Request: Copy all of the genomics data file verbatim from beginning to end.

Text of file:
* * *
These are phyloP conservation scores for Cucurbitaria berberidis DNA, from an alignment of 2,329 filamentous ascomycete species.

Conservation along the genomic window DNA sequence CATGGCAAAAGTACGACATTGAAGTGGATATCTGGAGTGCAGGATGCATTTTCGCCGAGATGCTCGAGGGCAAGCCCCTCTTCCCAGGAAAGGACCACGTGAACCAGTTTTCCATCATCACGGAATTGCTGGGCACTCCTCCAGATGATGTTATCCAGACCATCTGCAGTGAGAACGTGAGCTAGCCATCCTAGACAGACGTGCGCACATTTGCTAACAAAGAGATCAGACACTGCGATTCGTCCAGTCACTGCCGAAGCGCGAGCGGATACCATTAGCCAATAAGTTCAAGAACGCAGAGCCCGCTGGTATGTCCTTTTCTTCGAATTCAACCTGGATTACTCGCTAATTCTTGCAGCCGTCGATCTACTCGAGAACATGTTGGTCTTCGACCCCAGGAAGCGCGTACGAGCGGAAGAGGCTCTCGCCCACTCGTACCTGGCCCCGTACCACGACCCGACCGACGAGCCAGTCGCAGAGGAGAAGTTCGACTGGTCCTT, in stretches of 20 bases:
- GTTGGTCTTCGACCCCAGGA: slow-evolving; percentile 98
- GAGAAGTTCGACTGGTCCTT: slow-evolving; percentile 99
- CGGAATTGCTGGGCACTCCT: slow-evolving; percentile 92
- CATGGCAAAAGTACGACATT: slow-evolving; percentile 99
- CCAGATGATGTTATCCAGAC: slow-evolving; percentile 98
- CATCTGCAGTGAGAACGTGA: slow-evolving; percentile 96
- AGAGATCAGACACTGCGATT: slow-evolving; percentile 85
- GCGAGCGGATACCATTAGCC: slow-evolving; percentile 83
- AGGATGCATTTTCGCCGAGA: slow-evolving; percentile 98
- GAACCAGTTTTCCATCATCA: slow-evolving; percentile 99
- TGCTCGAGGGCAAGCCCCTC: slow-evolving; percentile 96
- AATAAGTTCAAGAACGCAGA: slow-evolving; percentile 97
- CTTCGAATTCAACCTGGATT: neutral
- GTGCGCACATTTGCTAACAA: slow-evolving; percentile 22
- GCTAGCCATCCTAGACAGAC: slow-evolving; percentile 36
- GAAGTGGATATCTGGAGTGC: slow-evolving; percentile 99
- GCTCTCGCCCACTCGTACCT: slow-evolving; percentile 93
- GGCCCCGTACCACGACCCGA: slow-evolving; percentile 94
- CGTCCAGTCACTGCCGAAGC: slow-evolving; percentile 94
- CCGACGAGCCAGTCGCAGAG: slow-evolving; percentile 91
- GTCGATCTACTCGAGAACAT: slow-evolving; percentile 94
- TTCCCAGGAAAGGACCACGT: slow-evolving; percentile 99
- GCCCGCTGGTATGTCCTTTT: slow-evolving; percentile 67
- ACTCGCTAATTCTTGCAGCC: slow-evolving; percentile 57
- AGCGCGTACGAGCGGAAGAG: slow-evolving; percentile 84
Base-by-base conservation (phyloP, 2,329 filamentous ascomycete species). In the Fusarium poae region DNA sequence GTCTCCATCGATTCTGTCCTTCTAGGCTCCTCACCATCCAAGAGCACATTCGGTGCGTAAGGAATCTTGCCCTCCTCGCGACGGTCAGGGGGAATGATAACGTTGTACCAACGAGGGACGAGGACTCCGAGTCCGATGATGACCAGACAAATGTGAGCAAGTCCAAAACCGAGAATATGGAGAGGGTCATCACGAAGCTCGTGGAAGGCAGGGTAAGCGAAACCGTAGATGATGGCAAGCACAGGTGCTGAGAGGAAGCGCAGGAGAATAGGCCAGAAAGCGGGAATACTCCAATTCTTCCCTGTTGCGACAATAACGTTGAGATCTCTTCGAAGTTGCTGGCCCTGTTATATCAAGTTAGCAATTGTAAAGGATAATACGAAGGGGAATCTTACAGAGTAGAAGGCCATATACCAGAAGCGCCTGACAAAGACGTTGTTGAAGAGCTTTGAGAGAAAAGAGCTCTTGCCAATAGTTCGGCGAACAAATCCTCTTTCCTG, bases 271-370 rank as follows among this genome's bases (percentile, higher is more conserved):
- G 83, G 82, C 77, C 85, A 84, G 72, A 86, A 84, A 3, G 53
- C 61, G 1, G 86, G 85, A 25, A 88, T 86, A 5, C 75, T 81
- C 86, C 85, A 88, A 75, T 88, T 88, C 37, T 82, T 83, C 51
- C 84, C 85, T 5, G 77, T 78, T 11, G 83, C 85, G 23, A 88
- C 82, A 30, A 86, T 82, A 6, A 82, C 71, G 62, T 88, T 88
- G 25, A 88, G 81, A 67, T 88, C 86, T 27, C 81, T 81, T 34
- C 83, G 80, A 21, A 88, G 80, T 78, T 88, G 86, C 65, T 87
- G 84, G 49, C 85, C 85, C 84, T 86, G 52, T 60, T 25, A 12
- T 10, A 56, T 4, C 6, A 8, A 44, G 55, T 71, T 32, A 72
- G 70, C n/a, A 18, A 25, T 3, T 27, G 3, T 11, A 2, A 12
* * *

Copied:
These are phyloP conservation scores for Cucurbitaria berberidis DNA, from an alignment of 2,329 filamentous ascomycete species.

Conservation along the genomic window DNA sequence CATGGCAAAAGTACGACATTGAAGTGGATATCTGGAGTGCAGGATGCATTTTCGCCGAGATGCTCGAGGGCAAGCCCCTCTTCCCAGGAAAGGACCACGTGAACCAGTTTTCCATCATCACGGAATTGCTGGGCACTCCTCCAGATGATGTTATCCAGACCATCTGCAGTGAGAACGTGAGCTAGCCATCCTAGACAGACGTGCGCACATTTGCTAACAAAGAGATCAGACACTGCGATTCGTCCAGTCACTGCCGAAGCGCGAGCGGATACCATTAGCCAATAAGTTCAAGAACGCAGAGCCCGCTGGTATGTCCTTTTCTTCGAATTCAACCTGGATTACTCGCTAATTCTTGCAGCCGTCGATCTACTCGAGAACATGTTGGTCTTCGACCCCAGGAAGCGCGTACGAGCGGAAGAGGCTCTCGCCCACTCGTACCTGGCCCCGTACCACGACCCGACCGACGAGCCAGTCGCAGAGGAGAAGTTCGACTGGTCCTT, in stretches of 20 bases:
- GTTGGTCTTCGACCCCAGGA: slow-evolving; percentile 98
- GAGAAGTTCGACTGGTCCTT: slow-evolving; percentile 99
- CGGAATTGCTGGGCACTCCT: slow-evolving; percentile 92
- CATGGCAAAAGTACGACATT: slow-evolving; percentile 99
- CCAGATGATGTTATCCAGAC: slow-evolving; percentile 98
- CATCTGCAGTGAGAACGTGA: slow-evolving; percentile 96
- AGAGATCAGACACTGCGATT: slow-evolving; percentile 85
- GCGAGCGGATACCATTAGCC: slow-evolving; percentile 83
- AGGATGCATTTTCGCCGAGA: slow-evolving; percentile 98
- GAACCAGTTTTCCATCATCA: slow-evolving; percentile 99
- TGCTCGAGGGCAAGCCCCTC: slow-evolving; percentile 96
- AATAAGTTCAAGAACGCAGA: slow-evolving; percentile 97
- CTTCGAATTCAACCTGGATT: neutral
- GTGCGCACATTTGCTAACAA: slow-evolving; percentile 22
- GCTAGCCATCCTAGACAGAC: slow-evolving; percentile 36
- GAAGTGGATATCTGGAGTGC: slow-evolving; percentile 99
- GCTCTCGCCCACTCGTACCT: slow-evolving; percentile 93
- GGCCCCGTACCACGACCCGA: slow-evolving; percentile 94
- CGTCCAGTCACTGCCGAAGC: slow-evolving; percentile 94
- CCGACGAGCCAGTCGCAGAG: slow-evolving; percentile 91
- GTCGATCTACTCGAGAACAT: slow-evolving; percentile 94
- TTCCCAGGAAAGGACCACGT: slow-evolving; percentile 99
- GCCCGCTGGTATGTCCTTTT: slow-evolving; percentile 67
- ACTCGCTAATTCTTGCAGCC: slow-evolving; percentile 57
- AGCGCGTACGAGCGGAAGAG: slow-evolving; percentile 84
Base-by-base conservation (phyloP, 2,329 filamentous ascomycete species). In the Fusarium poae region DNA sequence GTCTCCATCGATTCTGTCCTTCTAGGCTCCTCACCATCCAAGAGCACATTCGGTGCGTAAGGAATCTTGCCCTCCTCGCGACGGTCAGGGGGAATGATAACGTTGTACCAACGAGGGACGAGGACTCCGAGTCCGATGATGACCAGACAAATGTGAGCAAGTCCAAAACCGAGAATATGGAGAGGGTCATCACGAAGCTCGTGGAAGGCAGGGTAAGCGAAACCGTAGATGATGGCAAGCACAGGTGCTGAGAGGAAGCGCAGGAGAATAGGCCAGAAAGCGGGAATACTCCAATTCTTCCCTGTTGCGACAATAACGTTGAGATCTCTTCGAAGTTGCTGGCCCTGTTATATCAAGTTAGCAATTGTAAAGGATAATACGAAGGGGAATCTTACAGAGTAGAAGGCCATATACCAGAAGCGCCTGACAAAGACGTTGTTGAAGAGCTTTGAGAGAAAAGAGCTCTTGCCAATAGTTCGGCGAACAAATCCTCTTTCCTG, bases 271-370 rank as follows among this genome's bases (percentile, higher is more conserved):
- G 83, G 82, C 77, C 85, A 84, G 72, A 86, A 84, A 3, G 53
- C 61, G 1, G 86, G 85, A 25, A 88, T 86, A 5, C 75, T 81
- C 86, C 85, A 88, A 75, T 88, T 88, C 37, T 82, T 83, C 51
- C 84, C 85, T 5, G 77, T 78, T 11, G 83, C 85, G 23, A 88
- C 82, A 30, A 86, T 82, A 6, A 82, C 71, G 62, T 88, T 88
- G 25, A 88, G 81, A 67, T 88, C 86, T 27, C 81, T 81, T 34
- C 83, G 80, A 21, A 88, G 80, T 78, T 88, G 86, C 65, T 87
- G 84, G 49, C 85, C 85, C 84, T 86, G 52, T 60, T 25, A 12
- T 10, A 56, T 4, C 6, A 8, A 44, G 55, T 71, T 32, A 72
- G 70, C n/a, A 18, A 25, T 3, T 27, G 3, T 11, A 2, A 12